By: Steve Dool
Random acts have often left me speechless and that was the case when RNDM (pronounced random) played the Algonquin Commons Theatre as part of their tour supporting their debut album Acts.
RNDM is the latest project from singer/songwriter Joseph Arthur, drummer Ron Stuverud and bassist Jeff Ament.
Ament is best known for one of his other bands – Pearl Jam – and was also a member of Temple of the Dog.
In a phone interview with the Algonquin Times Ament said the band started to form when he asked Arthur if he would sing the lyrics to a song he wrote– When the fire comes.
“It just turned out really great … that was the birth of the chemistry we thought we might have,” said Ament.
After that Ament invited Joseph to Montana to record a couple of songs but after one day of recording they had six songs and at the end of four days they had 20.
Initially they had no intention of starting a new band; they just wanted to have fun.
“To be honest I don’t really like to tour that much but I love the creative process and I love writing, recording and collaborating,” said Ament.
Ament said the positive feedback he got from the recording made him want to do a proper tour.
“It’s been a blast. If this was my only band I would still be super stoked.”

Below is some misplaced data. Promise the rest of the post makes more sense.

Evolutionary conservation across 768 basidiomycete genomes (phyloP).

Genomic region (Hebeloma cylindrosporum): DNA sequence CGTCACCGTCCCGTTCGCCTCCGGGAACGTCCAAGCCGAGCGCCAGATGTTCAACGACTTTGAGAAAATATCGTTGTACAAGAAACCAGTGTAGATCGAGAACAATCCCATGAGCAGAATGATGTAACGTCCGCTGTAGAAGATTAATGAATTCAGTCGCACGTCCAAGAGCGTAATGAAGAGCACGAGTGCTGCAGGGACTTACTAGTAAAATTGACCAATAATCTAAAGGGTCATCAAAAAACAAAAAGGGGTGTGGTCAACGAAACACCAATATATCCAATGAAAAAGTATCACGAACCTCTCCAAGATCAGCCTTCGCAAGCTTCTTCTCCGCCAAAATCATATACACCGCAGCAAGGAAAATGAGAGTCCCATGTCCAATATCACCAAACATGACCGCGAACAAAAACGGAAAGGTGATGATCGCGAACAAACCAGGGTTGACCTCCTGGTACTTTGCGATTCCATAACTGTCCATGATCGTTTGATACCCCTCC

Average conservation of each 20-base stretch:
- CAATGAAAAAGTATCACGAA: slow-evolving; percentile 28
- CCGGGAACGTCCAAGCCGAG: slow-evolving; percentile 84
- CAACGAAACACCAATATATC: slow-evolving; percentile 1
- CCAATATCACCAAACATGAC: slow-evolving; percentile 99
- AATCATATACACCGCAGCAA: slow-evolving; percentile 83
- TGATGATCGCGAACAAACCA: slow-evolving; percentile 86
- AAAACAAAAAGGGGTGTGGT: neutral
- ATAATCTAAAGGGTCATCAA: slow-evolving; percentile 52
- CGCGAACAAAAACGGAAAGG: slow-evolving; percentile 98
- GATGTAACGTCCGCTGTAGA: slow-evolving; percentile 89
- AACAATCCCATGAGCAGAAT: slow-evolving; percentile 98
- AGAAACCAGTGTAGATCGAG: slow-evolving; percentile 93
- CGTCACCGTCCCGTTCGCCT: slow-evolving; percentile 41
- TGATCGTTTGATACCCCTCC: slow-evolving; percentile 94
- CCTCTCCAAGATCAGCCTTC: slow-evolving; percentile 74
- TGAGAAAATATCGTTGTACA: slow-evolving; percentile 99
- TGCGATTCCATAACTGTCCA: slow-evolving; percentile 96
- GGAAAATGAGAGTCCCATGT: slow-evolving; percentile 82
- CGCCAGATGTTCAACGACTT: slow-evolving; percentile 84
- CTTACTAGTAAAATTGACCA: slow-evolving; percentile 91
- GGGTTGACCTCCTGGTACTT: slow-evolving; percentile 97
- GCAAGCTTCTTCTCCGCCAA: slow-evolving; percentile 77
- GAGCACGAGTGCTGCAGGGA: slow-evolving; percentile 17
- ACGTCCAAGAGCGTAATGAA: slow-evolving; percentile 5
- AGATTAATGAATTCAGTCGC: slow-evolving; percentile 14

Gull opened the show with a riveting performance that sounded haunting at times.
Gull is Nathan Rappole– a one man band featuring Rappole playing guitar with his left hand, while drumming with his right hand and singing with a skull mask mounted with a microphone.
Gull’s performance relied heavily on the use of a looping pedal that allowed Rappole to record himself live and re-play it to back himself up. At one point in the show he used the pedal to loop his voice at several different tones , which made it sound like monks humming at a monastery.
“He was really talented but kind of weird,” said concert goer Amanda Abbas.
After Gull’s set it took nearly an hour for RNDM to make it to the stage but when they did the crowd was on its feet.
The band managed to work through their entire debut album seamlessly and looked like they were having fun while doing it.
The sound in the Algonquin Theatre is nothing short of awesome and really did songs like Hollow Girl, Williamsberg and Cherries in the Snow justice.
Concert goer Sarah McRae drove to the show from Cornwall after working a 12-hour shift. She it had a very intimate feel because there were so few people in the crowd and “it was like they were in a garage.”
“They were amazing … they blew my mind,” said McRae.
“I really enjoyed the whole album and thought the songs were pulled off perfectly,” said professional writing student Mathew Thibeault.